In order to help you get up and running quickly and building your own client SDK to consume the DTN services, all our services are documented using Open API Specification (Swagger Specs) and client libraries can be generated. See: Using Open API Specs (Swagger) for details of how you can take advantage of this standard.

Error Handling

All the API’s support HTTP status codes to indicate:

Code Description
200 Success
201 Created
401 Unauthorized – please check your API key.
404 The resource requested is not found. This is different than a search that returns an array and did not find anything because of query parameter filters.
500 Default and most common HTTP status error message code. Indicates some server error occurred when processing the request.

Response type

When an error occurs there is a common message construct returned.

  "messages": [
      "type": "ValidationError",
      "id": "NoMessageId",
      "status": 500,
      "message": "The number of days requested:120 exceeds the your max allowable based on the products you have for your apikey."
  "meta": {
    "type": "Error",
    "eventId": "rrt-8634040545409518468-f-gce-11392-89683197-3",
    "dateTime": "2018-12-17T21:55:47.214Z"

Review the Model of the DataDTO in the Open API Specification (Swagger) documentation for details of the meaning of each. That is, on a 500 response you can click on the Model and then drill down into each of the classes within the model for detailed descriptions of each field.

API Versioning

API’s will change over time, new endpoints, new fields returned in responses.

There are 2 types of versions that you may experience with DTN API’s.

  1. Open API Specification Documentation version – this is a version of the API documentation.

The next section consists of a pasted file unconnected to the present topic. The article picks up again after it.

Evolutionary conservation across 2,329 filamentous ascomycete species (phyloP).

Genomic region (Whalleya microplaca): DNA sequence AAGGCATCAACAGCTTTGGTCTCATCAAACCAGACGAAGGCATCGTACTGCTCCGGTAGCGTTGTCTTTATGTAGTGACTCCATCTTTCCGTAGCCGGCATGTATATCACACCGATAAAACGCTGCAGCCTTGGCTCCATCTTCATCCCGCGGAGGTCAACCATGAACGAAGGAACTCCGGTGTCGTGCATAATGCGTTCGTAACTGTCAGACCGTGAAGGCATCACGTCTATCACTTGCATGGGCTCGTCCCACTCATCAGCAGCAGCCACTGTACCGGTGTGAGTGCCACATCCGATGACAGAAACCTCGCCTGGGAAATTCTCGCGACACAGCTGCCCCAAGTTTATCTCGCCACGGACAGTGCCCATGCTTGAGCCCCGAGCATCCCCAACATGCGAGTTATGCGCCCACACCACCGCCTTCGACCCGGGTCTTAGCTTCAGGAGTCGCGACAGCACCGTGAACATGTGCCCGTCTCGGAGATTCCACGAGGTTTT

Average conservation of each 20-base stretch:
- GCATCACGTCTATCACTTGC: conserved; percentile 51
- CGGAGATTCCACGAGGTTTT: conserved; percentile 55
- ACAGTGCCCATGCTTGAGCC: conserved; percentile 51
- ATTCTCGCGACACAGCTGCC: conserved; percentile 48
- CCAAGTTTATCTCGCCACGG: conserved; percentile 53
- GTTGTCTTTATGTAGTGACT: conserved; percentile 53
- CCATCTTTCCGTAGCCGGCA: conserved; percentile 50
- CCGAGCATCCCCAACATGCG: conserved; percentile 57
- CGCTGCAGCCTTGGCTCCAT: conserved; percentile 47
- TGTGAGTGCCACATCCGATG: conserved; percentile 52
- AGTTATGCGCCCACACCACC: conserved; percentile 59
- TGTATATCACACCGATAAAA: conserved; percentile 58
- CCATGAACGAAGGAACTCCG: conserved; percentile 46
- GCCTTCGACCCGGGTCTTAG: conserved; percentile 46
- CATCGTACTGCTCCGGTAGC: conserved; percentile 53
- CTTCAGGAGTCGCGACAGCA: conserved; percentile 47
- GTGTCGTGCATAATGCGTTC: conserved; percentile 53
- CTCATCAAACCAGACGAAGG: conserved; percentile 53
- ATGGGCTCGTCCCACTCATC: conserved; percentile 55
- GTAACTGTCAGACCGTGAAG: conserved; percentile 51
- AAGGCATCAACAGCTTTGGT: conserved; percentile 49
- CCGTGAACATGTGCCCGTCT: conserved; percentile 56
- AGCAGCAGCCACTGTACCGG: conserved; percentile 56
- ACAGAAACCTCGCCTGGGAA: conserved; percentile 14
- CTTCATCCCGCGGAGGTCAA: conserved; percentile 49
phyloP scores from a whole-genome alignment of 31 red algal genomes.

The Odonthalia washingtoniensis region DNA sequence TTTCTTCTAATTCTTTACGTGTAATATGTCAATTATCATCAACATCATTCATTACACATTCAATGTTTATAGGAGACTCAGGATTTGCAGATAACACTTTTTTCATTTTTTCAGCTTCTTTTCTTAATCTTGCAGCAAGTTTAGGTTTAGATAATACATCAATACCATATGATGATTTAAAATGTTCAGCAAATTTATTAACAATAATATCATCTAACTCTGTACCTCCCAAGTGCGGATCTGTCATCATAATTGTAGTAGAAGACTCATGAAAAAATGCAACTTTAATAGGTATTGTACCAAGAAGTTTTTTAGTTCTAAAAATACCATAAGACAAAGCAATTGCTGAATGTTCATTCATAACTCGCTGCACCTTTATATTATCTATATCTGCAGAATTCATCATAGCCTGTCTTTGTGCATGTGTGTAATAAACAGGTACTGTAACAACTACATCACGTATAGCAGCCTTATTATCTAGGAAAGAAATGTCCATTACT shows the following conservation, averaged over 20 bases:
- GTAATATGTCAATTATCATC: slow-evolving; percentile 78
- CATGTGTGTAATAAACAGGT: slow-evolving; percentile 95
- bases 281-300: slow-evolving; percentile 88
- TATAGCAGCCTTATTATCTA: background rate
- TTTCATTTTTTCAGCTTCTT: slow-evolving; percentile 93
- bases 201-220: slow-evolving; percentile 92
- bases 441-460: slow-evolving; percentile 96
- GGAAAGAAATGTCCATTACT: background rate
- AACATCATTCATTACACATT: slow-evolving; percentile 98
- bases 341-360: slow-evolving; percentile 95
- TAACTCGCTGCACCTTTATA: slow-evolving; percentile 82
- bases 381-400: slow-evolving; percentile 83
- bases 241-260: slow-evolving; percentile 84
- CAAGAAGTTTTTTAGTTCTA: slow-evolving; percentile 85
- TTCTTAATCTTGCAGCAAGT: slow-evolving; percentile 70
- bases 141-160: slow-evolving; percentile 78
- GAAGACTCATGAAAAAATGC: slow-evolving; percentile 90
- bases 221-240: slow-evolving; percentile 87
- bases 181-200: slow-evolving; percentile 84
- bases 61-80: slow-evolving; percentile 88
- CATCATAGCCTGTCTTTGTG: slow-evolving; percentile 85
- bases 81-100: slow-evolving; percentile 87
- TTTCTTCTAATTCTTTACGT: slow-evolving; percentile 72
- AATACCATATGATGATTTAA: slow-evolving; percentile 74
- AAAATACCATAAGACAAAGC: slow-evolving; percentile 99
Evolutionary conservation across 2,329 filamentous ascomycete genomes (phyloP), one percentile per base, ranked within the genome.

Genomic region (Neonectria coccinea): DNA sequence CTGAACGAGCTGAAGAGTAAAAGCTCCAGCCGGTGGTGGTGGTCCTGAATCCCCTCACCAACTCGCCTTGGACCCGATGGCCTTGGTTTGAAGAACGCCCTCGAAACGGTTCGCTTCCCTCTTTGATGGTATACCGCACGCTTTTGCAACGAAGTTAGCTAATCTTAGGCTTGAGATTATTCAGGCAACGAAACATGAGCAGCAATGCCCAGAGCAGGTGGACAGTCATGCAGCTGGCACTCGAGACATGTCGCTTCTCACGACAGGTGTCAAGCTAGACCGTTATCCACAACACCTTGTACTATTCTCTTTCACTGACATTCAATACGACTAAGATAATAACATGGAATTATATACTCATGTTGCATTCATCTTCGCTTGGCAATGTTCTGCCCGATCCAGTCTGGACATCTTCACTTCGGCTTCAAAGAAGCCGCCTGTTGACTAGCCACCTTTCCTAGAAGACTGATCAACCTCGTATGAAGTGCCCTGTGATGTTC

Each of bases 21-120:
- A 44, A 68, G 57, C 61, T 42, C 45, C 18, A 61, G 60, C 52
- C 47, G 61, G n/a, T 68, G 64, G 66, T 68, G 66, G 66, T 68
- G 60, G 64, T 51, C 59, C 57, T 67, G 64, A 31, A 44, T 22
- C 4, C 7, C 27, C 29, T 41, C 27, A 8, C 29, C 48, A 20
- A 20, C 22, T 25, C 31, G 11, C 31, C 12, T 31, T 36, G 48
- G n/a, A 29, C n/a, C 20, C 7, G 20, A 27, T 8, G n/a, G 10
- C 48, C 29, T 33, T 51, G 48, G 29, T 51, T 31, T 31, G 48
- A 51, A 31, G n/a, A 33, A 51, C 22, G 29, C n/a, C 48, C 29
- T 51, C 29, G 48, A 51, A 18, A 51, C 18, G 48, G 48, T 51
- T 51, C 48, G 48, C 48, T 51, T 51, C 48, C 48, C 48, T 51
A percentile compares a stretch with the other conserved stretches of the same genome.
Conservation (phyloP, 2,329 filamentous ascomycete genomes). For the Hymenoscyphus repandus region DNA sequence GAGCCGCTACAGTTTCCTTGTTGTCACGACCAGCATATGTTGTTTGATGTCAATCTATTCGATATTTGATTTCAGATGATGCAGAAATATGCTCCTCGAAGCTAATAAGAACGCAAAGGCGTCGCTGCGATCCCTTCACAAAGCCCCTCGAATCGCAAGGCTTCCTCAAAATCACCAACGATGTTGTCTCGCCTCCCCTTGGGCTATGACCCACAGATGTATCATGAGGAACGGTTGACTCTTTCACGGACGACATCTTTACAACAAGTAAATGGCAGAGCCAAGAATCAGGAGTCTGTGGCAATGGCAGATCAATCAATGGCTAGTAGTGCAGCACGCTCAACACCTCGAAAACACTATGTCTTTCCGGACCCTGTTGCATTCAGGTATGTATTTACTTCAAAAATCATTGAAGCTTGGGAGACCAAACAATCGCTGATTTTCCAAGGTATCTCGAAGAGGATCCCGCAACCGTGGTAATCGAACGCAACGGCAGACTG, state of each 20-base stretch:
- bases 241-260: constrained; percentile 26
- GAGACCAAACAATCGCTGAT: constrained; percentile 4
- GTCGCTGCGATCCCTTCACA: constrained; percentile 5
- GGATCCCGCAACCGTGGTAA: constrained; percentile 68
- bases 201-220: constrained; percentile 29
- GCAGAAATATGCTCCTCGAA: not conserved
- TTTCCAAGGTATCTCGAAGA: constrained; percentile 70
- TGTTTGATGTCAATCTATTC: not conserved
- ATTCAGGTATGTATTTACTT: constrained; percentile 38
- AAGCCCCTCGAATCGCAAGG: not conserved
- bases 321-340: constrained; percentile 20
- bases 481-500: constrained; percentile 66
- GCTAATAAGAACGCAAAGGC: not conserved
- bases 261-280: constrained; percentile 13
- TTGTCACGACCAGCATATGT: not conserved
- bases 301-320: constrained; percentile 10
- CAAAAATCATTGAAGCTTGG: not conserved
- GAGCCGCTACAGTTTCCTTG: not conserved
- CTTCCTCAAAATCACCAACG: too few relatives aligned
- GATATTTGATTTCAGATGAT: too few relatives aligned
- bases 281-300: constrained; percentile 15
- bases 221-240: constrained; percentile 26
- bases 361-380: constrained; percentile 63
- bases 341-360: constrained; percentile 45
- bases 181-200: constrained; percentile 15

2. Endpoint version – and endpoint will only get a new version if the response object is not backward compatible.

Open API Specification Documentation Version

The version of the documentation will be reflected as a point release for small changes such as adding fields to responses, adding query parameters or maybe a small feature endpoint. When there is a larger major change to the API, we may create a whole new specification, meaning there will be a choice of API documentation version on the API specification page.

Endpoint Versioning

When an endpoint becomes backward breaking we will create a new version of that endpoint in order to allow the older version to continue to function and not break existing consumers of the API when the new version becomes available. Typically, only one endpoint becomes backward breaking, so only that endpoint will get a new version. All other endpoints will keep the same version if they are not changing.

A consuming application will define the version they wish to use by supplying the version in the Accept header. Accept headers tell the server what format of a response the consuming application is able to successfully parse. Just like we can define whether the consuming app can parse JSON or XML, it can also define the structure of the response it is able to parse.

For simplicity by default all API’s treat version 1 with an Accept header of application/json or application/xml.The Open API Specification will clearly define the Accept header value to use. If for example an endpoint has a version 2, it will support both application/json and application/vnd.dtn.resource.v2+json indicating that we have a v2 of the resource in json or xml. This will be defined in the Open API Specification.